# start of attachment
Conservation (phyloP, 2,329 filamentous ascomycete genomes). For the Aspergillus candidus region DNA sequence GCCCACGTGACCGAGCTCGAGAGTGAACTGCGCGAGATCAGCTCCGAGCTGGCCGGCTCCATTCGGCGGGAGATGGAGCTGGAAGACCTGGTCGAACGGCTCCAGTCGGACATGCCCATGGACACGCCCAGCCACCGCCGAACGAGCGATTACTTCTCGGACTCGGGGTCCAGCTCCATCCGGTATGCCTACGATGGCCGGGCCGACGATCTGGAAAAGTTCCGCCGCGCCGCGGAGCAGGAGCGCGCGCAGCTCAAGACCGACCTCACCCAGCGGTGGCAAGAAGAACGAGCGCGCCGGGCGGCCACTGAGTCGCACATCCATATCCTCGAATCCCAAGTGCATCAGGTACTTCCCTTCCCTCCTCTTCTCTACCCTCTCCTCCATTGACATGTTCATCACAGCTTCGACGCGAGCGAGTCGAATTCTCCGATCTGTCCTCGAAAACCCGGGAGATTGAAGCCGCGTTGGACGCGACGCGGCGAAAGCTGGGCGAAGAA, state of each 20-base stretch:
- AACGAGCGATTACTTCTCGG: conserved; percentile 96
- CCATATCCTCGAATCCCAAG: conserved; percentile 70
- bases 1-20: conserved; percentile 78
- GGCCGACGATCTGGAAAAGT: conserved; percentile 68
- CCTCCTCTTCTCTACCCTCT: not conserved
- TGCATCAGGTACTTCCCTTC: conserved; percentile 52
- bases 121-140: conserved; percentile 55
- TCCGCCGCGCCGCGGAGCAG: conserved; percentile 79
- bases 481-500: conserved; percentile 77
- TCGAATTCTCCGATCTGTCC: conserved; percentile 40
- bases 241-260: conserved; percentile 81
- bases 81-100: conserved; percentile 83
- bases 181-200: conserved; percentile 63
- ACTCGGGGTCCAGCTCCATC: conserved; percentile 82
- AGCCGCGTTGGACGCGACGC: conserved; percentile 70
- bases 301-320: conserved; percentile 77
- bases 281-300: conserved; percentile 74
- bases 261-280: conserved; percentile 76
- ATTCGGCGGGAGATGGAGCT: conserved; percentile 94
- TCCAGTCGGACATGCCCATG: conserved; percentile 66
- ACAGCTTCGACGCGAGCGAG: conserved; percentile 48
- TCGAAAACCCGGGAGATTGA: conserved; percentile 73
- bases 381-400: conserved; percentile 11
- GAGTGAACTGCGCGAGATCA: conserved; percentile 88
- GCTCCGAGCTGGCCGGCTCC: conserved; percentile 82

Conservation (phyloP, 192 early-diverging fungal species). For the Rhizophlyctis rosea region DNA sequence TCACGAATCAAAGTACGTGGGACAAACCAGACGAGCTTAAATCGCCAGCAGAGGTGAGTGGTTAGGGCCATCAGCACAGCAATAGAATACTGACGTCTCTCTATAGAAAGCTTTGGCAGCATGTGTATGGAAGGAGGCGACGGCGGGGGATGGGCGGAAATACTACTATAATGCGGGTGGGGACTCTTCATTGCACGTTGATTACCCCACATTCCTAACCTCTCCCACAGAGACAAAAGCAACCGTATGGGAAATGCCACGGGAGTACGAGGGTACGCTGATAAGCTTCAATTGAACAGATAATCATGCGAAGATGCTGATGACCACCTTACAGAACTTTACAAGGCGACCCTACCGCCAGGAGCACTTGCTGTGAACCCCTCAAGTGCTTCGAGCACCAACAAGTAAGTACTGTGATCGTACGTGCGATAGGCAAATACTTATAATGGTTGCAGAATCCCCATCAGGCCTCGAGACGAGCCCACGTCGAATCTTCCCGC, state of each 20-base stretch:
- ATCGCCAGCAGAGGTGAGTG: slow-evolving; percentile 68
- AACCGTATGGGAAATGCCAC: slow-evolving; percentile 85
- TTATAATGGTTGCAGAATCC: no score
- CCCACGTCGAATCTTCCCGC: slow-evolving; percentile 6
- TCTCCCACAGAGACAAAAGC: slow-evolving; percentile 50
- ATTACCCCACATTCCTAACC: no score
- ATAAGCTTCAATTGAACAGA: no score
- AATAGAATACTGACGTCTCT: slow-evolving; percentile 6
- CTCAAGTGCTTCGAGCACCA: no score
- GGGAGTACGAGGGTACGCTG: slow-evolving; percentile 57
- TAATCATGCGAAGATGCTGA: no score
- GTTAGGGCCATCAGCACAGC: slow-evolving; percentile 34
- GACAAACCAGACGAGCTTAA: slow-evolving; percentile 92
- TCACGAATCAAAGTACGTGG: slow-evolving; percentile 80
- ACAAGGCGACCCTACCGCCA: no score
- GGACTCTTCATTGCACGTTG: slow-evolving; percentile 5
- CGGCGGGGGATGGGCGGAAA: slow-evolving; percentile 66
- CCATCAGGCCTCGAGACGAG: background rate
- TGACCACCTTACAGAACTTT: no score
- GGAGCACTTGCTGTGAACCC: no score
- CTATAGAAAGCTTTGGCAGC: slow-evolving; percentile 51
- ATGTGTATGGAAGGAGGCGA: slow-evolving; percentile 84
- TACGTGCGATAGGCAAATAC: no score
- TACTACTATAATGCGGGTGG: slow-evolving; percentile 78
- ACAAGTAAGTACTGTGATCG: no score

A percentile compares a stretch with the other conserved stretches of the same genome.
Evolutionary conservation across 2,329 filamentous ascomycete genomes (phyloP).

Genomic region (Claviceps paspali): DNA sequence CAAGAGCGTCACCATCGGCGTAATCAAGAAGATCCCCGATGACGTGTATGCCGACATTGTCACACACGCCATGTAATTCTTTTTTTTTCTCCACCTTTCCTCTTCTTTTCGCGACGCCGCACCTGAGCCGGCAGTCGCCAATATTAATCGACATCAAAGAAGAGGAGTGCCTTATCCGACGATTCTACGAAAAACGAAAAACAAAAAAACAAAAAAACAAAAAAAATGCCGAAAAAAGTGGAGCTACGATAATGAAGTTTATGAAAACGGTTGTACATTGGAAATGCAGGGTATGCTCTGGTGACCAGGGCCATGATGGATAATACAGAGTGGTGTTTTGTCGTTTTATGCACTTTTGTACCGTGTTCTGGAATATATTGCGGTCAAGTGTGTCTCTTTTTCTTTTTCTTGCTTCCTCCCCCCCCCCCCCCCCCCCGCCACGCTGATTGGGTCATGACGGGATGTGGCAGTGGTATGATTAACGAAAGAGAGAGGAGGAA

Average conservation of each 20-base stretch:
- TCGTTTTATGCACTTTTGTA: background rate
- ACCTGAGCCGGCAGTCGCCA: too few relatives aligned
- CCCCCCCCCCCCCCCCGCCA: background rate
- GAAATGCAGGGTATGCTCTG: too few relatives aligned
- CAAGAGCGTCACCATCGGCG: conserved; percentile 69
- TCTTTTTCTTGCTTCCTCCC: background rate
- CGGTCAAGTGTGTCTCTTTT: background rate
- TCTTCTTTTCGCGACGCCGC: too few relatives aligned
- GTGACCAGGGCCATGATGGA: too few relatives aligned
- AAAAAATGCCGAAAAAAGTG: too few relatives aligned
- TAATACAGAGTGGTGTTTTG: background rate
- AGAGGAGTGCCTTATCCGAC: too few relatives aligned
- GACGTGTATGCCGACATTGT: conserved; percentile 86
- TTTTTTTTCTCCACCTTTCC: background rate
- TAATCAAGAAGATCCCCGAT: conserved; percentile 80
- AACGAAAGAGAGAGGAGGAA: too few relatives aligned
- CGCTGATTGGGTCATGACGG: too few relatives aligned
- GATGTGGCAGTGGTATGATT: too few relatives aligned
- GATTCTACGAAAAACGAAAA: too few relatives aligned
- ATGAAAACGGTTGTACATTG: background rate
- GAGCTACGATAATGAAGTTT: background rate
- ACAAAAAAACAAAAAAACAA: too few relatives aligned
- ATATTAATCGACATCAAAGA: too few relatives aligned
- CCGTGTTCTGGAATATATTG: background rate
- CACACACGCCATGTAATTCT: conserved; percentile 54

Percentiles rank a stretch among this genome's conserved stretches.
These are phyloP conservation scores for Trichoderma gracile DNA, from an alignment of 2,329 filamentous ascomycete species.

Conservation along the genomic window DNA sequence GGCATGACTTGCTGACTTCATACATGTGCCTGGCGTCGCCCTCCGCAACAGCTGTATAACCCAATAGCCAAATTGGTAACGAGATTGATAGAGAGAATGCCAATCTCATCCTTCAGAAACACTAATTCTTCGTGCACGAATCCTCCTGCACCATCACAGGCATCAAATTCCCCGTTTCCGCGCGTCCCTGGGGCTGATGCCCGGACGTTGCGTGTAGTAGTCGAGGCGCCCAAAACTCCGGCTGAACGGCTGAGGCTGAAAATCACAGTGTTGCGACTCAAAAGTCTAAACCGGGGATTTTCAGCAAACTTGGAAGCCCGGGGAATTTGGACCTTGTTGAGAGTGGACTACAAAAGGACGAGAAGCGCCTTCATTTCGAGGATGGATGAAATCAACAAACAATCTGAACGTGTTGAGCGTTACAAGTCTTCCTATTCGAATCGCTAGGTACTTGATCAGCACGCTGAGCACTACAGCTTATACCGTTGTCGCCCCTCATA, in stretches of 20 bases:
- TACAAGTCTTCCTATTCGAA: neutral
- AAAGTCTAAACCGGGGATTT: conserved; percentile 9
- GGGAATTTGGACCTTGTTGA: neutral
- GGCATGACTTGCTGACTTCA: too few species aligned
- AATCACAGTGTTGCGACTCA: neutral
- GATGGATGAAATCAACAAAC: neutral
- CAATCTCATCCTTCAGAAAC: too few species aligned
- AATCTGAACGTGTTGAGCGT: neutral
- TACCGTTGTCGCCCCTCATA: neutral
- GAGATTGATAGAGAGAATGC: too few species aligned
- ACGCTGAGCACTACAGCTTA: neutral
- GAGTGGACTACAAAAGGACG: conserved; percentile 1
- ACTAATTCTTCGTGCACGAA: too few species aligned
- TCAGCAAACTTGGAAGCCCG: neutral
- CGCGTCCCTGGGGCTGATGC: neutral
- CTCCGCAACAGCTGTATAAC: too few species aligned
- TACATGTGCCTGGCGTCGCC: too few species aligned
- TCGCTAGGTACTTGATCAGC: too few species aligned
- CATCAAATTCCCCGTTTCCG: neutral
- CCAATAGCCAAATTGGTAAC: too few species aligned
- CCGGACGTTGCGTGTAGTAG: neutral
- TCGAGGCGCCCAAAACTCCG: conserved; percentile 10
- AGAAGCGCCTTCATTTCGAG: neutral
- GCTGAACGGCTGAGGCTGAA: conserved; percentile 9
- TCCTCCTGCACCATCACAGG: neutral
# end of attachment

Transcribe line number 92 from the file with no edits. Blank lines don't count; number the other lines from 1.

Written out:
- AATCTGAACGTGTTGAGCGT: neutral